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People Talk About What It’s Like Living On The US–Mexico Border Now

“The more violence we experience, the more deportees they send.”

Posted on September 4, 2018, at 11:58 a.m. ET

Léo Hamelin

Growing up, I’ve bounced from one continent to another. I’ve traveled to 40 countries and settled in a few of them, including Mexico and the US. But a recent reporting trip to the frontier these two countries share confirmed for me that the border is a place of its own. At a time when the US government’s “zero tolerance” policy has separated thousands of children from their parents as they crossed the border, it’s impossible not to think about how much this dividing line represents.

The border is a line or a river that seems to shape everyone’s lives out there. For some, it’s a bridge between two communities fluent in Spanglish — on the Mexican side, there are livelier soccer games and competitive dental care; on the American side, cheaper gas and the latest sneakers. But for others, it is a potentially deadly swim across the Rio Grande, a departure, or an escape — the last of many borders, the journey of a lifetime.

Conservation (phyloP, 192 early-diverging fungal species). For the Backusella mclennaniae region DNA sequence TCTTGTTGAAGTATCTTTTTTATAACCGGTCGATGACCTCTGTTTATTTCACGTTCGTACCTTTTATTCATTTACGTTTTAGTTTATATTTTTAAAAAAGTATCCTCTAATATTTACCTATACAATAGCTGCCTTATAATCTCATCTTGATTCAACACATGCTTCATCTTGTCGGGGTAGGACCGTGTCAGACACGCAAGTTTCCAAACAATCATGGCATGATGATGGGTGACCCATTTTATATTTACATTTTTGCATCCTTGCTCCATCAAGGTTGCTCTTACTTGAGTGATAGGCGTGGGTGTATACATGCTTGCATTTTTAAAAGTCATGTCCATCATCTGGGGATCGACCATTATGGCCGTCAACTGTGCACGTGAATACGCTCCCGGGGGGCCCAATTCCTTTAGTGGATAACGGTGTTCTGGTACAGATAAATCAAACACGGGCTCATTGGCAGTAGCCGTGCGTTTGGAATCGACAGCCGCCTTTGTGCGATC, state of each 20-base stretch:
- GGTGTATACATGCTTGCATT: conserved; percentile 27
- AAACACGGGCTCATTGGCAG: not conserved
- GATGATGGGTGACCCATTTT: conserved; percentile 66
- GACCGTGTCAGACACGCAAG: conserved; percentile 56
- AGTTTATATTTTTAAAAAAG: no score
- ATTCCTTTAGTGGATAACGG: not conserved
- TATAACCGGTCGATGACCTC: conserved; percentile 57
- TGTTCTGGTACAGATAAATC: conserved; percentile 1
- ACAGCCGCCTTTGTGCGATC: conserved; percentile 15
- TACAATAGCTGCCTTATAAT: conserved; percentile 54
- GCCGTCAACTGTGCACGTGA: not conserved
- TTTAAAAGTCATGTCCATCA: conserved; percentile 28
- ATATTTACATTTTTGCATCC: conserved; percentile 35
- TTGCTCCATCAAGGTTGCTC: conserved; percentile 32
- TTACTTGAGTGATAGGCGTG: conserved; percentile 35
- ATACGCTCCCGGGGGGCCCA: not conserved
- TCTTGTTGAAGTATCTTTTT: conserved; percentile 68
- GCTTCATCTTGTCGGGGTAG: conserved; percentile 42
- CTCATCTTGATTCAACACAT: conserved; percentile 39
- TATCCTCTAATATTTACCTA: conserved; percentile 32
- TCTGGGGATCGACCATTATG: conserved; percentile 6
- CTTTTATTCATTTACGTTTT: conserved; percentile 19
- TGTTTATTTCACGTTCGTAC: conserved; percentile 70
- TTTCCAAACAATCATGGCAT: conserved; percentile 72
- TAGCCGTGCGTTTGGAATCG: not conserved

With these postcards, I hope to capture a sense of everyday life at the border, sharing simple stories of people I’ve met: migrants, lovers, and even a piñata artist. I hope they will provide a way to see the human lives in balance at one of the most political (and yet under-reported) borders in the world.

Reporting for this story was supported by the International Women’s Media Foundation as part of its Adelante Fellowship. Find me or send me a postcard on Instagram @doodle_reporter. ●

Postcard from Piedras Negras

Postcard from The Camino Real International Bridge

Postcard from Nuevo Laredo

Eléonore Hamelin

Eléonore (Léo) Hamelin is multimedia journalist based in New York. She creates documentaries at Blue Chalk and teaches video at Columbia Journalism School. She has past lives in France, Brazil, Thailand, and Mexico.

A BuzzFeed News investigation, in partnership with the International Consortium of Investigative Journalists, based on thousands of documents the government didn't want you to see.